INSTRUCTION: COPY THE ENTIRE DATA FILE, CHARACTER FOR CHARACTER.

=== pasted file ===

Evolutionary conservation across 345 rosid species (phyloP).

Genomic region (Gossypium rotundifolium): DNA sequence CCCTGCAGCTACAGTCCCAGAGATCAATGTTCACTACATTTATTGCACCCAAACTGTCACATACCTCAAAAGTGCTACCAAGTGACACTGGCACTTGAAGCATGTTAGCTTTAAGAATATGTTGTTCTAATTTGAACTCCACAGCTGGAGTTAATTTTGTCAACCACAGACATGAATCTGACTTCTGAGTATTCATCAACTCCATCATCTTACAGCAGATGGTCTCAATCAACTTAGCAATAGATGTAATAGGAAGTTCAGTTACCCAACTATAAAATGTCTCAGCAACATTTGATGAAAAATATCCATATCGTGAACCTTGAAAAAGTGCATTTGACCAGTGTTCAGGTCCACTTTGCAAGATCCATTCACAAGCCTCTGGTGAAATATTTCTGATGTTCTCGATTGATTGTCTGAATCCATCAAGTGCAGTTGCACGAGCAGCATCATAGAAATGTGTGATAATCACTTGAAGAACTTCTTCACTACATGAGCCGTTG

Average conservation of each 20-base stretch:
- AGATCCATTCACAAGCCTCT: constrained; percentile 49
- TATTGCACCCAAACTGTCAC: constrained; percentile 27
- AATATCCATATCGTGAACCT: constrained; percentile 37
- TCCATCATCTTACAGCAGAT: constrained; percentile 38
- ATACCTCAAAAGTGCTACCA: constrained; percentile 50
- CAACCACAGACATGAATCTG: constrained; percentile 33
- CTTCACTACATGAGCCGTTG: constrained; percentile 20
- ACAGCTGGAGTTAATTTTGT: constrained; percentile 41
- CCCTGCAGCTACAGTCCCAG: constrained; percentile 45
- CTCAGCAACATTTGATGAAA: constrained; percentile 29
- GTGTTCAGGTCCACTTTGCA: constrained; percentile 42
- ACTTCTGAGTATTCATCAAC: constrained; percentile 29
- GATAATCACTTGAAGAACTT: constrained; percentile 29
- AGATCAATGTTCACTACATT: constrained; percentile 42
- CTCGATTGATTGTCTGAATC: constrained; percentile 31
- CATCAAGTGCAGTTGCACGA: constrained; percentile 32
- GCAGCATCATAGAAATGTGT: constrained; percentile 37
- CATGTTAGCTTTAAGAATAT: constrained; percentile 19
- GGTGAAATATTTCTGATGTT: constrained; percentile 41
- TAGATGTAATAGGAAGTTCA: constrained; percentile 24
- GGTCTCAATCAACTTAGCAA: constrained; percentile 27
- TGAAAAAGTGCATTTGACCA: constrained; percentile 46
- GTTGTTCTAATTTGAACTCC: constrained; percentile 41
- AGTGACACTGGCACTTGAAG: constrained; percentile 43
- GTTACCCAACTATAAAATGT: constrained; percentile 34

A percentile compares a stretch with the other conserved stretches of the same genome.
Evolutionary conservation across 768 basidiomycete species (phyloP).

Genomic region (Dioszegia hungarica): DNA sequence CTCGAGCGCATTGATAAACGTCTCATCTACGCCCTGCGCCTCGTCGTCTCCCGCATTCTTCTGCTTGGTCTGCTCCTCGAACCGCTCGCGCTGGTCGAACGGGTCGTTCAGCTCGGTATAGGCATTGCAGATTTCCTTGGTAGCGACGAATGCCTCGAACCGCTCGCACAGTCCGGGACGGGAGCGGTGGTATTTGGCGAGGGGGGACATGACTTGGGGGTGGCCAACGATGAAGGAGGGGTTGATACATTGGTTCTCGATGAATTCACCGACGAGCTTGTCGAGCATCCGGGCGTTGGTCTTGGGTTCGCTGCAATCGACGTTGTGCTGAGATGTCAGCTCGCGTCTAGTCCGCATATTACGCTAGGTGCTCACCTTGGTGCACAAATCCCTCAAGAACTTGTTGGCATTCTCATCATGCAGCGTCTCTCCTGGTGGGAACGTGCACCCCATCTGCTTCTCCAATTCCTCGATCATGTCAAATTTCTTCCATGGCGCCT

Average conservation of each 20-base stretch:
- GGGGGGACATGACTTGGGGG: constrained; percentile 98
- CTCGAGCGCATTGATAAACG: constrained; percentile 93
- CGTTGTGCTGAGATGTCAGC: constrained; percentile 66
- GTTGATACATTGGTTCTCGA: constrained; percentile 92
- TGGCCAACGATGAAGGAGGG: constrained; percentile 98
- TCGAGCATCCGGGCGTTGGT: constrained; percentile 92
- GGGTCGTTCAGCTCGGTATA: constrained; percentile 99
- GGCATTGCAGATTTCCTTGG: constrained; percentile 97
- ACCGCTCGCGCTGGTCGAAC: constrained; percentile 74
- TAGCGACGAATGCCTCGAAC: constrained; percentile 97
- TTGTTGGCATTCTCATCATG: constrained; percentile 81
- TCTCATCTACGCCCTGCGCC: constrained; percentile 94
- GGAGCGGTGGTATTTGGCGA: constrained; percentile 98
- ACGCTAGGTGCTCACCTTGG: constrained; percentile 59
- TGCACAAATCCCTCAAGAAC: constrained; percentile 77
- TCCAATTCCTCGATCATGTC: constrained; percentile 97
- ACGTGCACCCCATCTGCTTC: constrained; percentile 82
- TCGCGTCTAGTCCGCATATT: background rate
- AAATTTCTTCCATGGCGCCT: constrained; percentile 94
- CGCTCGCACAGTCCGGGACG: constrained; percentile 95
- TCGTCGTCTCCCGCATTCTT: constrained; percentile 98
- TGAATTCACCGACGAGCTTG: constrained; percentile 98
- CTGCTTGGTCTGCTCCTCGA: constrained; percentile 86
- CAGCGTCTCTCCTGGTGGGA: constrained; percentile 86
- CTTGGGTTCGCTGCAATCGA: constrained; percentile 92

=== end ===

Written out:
Evolutionary conservation across 345 rosid species (phyloP).

Genomic region (Gossypium rotundifolium): DNA sequence CCCTGCAGCTACAGTCCCAGAGATCAATGTTCACTACATTTATTGCACCCAAACTGTCACATACCTCAAAAGTGCTACCAAGTGACACTGGCACTTGAAGCATGTTAGCTTTAAGAATATGTTGTTCTAATTTGAACTCCACAGCTGGAGTTAATTTTGTCAACCACAGACATGAATCTGACTTCTGAGTATTCATCAACTCCATCATCTTACAGCAGATGGTCTCAATCAACTTAGCAATAGATGTAATAGGAAGTTCAGTTACCCAACTATAAAATGTCTCAGCAACATTTGATGAAAAATATCCATATCGTGAACCTTGAAAAAGTGCATTTGACCAGTGTTCAGGTCCACTTTGCAAGATCCATTCACAAGCCTCTGGTGAAATATTTCTGATGTTCTCGATTGATTGTCTGAATCCATCAAGTGCAGTTGCACGAGCAGCATCATAGAAATGTGTGATAATCACTTGAAGAACTTCTTCACTACATGAGCCGTTG

Average conservation of each 20-base stretch:
- AGATCCATTCACAAGCCTCT: constrained; percentile 49
- TATTGCACCCAAACTGTCAC: constrained; percentile 27
- AATATCCATATCGTGAACCT: constrained; percentile 37
- TCCATCATCTTACAGCAGAT: constrained; percentile 38
- ATACCTCAAAAGTGCTACCA: constrained; percentile 50
- CAACCACAGACATGAATCTG: constrained; percentile 33
- CTTCACTACATGAGCCGTTG: constrained; percentile 20
- ACAGCTGGAGTTAATTTTGT: constrained; percentile 41
- CCCTGCAGCTACAGTCCCAG: constrained; percentile 45
- CTCAGCAACATTTGATGAAA: constrained; percentile 29
- GTGTTCAGGTCCACTTTGCA: constrained; percentile 42
- ACTTCTGAGTATTCATCAAC: constrained; percentile 29
- GATAATCACTTGAAGAACTT: constrained; percentile 29
- AGATCAATGTTCACTACATT: constrained; percentile 42
- CTCGATTGATTGTCTGAATC: constrained; percentile 31
- CATCAAGTGCAGTTGCACGA: constrained; percentile 32
- GCAGCATCATAGAAATGTGT: constrained; percentile 37
- CATGTTAGCTTTAAGAATAT: constrained; percentile 19
- GGTGAAATATTTCTGATGTT: constrained; percentile 41
- TAGATGTAATAGGAAGTTCA: constrained; percentile 24
- GGTCTCAATCAACTTAGCAA: constrained; percentile 27
- TGAAAAAGTGCATTTGACCA: constrained; percentile 46
- GTTGTTCTAATTTGAACTCC: constrained; percentile 41
- AGTGACACTGGCACTTGAAG: constrained; percentile 43
- GTTACCCAACTATAAAATGT: constrained; percentile 34

A percentile compares a stretch with the other conserved stretches of the same genome.
Evolutionary conservation across 768 basidiomycete species (phyloP).

Genomic region (Dioszegia hungarica): DNA sequence CTCGAGCGCATTGATAAACGTCTCATCTACGCCCTGCGCCTCGTCGTCTCCCGCATTCTTCTGCTTGGTCTGCTCCTCGAACCGCTCGCGCTGGTCGAACGGGTCGTTCAGCTCGGTATAGGCATTGCAGATTTCCTTGGTAGCGACGAATGCCTCGAACCGCTCGCACAGTCCGGGACGGGAGCGGTGGTATTTGGCGAGGGGGGACATGACTTGGGGGTGGCCAACGATGAAGGAGGGGTTGATACATTGGTTCTCGATGAATTCACCGACGAGCTTGTCGAGCATCCGGGCGTTGGTCTTGGGTTCGCTGCAATCGACGTTGTGCTGAGATGTCAGCTCGCGTCTAGTCCGCATATTACGCTAGGTGCTCACCTTGGTGCACAAATCCCTCAAGAACTTGTTGGCATTCTCATCATGCAGCGTCTCTCCTGGTGGGAACGTGCACCCCATCTGCTTCTCCAATTCCTCGATCATGTCAAATTTCTTCCATGGCGCCT

Average conservation of each 20-base stretch:
- GGGGGGACATGACTTGGGGG: constrained; percentile 98
- CTCGAGCGCATTGATAAACG: constrained; percentile 93
- CGTTGTGCTGAGATGTCAGC: constrained; percentile 66
- GTTGATACATTGGTTCTCGA: constrained; percentile 92
- TGGCCAACGATGAAGGAGGG: constrained; percentile 98
- TCGAGCATCCGGGCGTTGGT: constrained; percentile 92
- GGGTCGTTCAGCTCGGTATA: constrained; percentile 99
- GGCATTGCAGATTTCCTTGG: constrained; percentile 97
- ACCGCTCGCGCTGGTCGAAC: constrained; percentile 74
- TAGCGACGAATGCCTCGAAC: constrained; percentile 97
- TTGTTGGCATTCTCATCATG: constrained; percentile 81
- TCTCATCTACGCCCTGCGCC: constrained; percentile 94
- GGAGCGGTGGTATTTGGCGA: constrained; percentile 98
- ACGCTAGGTGCTCACCTTGG: constrained; percentile 59
- TGCACAAATCCCTCAAGAAC: constrained; percentile 77
- TCCAATTCCTCGATCATGTC: constrained; percentile 97
- ACGTGCACCCCATCTGCTTC: constrained; percentile 82
- TCGCGTCTAGTCCGCATATT: background rate
- AAATTTCTTCCATGGCGCCT: constrained; percentile 94
- CGCTCGCACAGTCCGGGACG: constrained; percentile 95
- TCGTCGTCTCCCGCATTCTT: constrained; percentile 98
- TGAATTCACCGACGAGCTTG: constrained; percentile 98
- CTGCTTGGTCTGCTCCTCGA: constrained; percentile 86
- CAGCGTCTCTCCTGGTGGGA: constrained; percentile 86
- CTTGGGTTCGCTGCAATCGA: constrained; percentile 92